I thought it was pretty cool, but nothing life changing. I had always been a reader, and while I had all sorts of issues regarding starting to read books on a video screen (and still do) at the age of 61, I couldn't resist the offers to download the complete works of Charles Dickens for zero cents. Or the complete works of Jack London for zero cents. Or Aristotle. I eventually succumbed and actually paid $.99 for the complete works of Leo Tolstoy, as well as Dostoevsky. But what probably put me into true book-shock was a certain other collection which I didn't think it would even be possible, for one reason or another, to make available at all, let alone for $.99. This was the "Harvard Classics". Many people of my generation pretty much put the "Harvard Classics" in the same category of "ultimate Gold Standard" as they once did the "Encyclopedia Britannica". I many-a-time considered purchasing the entire hardback collection, but even decades ago that was nearly $1000. No, Amazon is not responsible for the creation of the "Harvard Classics", nor any of the other books. But the ease they make them all searchable and downloadable, is no small matter. The fact that I was able to download all 51 volumes of what some still consider the greatest collection of literature in history, for less than one dollar, had a pretty profound effect on me.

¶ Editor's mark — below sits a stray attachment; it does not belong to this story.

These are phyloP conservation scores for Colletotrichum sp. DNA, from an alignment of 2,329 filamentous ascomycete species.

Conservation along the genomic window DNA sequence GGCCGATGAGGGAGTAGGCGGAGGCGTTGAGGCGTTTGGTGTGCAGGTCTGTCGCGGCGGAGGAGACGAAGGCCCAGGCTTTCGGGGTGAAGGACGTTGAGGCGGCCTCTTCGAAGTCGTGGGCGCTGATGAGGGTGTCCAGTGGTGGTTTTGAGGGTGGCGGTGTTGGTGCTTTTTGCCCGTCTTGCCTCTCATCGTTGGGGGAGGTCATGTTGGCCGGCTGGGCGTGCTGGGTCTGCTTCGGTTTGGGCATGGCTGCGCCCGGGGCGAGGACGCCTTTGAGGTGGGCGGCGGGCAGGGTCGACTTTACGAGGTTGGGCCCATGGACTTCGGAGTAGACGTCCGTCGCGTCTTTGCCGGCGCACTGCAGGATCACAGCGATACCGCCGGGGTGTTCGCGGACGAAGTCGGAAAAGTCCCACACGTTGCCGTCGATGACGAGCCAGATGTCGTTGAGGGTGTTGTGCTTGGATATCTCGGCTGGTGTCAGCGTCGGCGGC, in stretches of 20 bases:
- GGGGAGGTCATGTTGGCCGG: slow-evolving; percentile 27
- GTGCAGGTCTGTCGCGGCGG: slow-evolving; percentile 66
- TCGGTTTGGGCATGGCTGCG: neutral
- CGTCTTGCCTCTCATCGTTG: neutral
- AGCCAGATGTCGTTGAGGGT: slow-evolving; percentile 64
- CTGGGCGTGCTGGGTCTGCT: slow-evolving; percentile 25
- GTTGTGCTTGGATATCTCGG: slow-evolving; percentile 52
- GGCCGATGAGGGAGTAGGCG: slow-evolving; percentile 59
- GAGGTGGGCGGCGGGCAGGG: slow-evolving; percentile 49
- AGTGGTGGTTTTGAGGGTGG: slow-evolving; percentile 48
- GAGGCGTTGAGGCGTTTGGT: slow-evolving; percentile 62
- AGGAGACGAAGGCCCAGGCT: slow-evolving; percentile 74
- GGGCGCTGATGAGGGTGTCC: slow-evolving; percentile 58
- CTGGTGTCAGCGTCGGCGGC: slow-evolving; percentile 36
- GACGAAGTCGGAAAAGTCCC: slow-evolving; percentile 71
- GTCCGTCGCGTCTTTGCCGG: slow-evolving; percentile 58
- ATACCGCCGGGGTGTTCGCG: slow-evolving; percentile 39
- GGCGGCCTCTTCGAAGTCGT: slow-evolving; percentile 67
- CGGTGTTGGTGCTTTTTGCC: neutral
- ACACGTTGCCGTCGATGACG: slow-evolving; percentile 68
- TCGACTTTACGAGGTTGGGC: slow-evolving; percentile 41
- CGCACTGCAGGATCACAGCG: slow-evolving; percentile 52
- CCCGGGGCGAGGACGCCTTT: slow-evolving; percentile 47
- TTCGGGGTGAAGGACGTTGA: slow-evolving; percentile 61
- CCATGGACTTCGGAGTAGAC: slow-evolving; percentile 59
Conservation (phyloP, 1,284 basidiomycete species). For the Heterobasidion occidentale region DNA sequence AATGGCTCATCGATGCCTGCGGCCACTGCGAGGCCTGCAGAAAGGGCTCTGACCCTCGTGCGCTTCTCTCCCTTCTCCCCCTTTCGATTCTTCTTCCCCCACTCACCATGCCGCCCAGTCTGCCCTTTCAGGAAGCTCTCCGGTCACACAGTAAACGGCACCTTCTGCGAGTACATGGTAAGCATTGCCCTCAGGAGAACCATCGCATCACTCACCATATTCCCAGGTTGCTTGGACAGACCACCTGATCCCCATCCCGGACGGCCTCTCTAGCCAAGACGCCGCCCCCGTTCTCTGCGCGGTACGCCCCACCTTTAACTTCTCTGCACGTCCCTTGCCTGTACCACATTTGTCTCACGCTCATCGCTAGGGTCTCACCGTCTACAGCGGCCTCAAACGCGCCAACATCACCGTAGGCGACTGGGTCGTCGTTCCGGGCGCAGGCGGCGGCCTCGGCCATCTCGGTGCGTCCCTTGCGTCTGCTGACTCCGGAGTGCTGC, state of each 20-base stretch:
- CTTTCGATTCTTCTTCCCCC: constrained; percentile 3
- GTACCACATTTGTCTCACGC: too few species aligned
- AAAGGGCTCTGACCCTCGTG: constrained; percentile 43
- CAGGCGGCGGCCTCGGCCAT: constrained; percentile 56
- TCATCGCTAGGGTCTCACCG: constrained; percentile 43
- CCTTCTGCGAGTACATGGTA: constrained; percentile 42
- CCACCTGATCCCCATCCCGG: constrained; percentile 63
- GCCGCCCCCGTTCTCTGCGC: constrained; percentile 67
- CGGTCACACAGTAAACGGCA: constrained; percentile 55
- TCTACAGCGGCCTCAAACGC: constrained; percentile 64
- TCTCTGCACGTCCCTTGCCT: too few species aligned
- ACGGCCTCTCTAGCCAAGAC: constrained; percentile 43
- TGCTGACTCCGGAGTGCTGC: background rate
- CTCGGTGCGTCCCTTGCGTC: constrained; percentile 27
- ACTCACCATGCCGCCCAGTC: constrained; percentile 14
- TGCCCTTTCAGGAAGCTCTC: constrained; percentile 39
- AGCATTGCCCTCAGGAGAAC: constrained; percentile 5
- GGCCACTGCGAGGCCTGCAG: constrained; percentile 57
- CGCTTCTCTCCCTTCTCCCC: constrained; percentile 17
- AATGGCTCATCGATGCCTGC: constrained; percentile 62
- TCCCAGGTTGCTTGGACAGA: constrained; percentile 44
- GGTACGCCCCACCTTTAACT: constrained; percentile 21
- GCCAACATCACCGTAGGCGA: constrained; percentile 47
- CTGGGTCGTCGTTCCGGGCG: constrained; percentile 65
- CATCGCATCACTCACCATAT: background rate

But since sis started this because she was mostly interested in getting us to watch Netflix, I tried watching it on the tablet, but didn't like to. So I did some research and found that for about $40 (when it was on sale) one could by Amazon Fire TV. This enabled one to access Netflix via Amazon and watch it on one's own tv. And for someone who did not until recently even watch television, this was (to put it mildly) "a revelation". I not only understood now what some of my more cultured and sophisticated friends had been saying when the said, rather matter-of-factly, that "TV was much better than the movies". I always assumed they were either exaggerating or had completely gone of the deep end. And I also understood why my sister had been so insistent on us viewing "The Crown". It was, indeed, one of the three best things I have ever seen on screen. This led to "House of Cards", "Homeland", ad infinituum.

I was in the American cultural mainstream (for better or worse..) once again.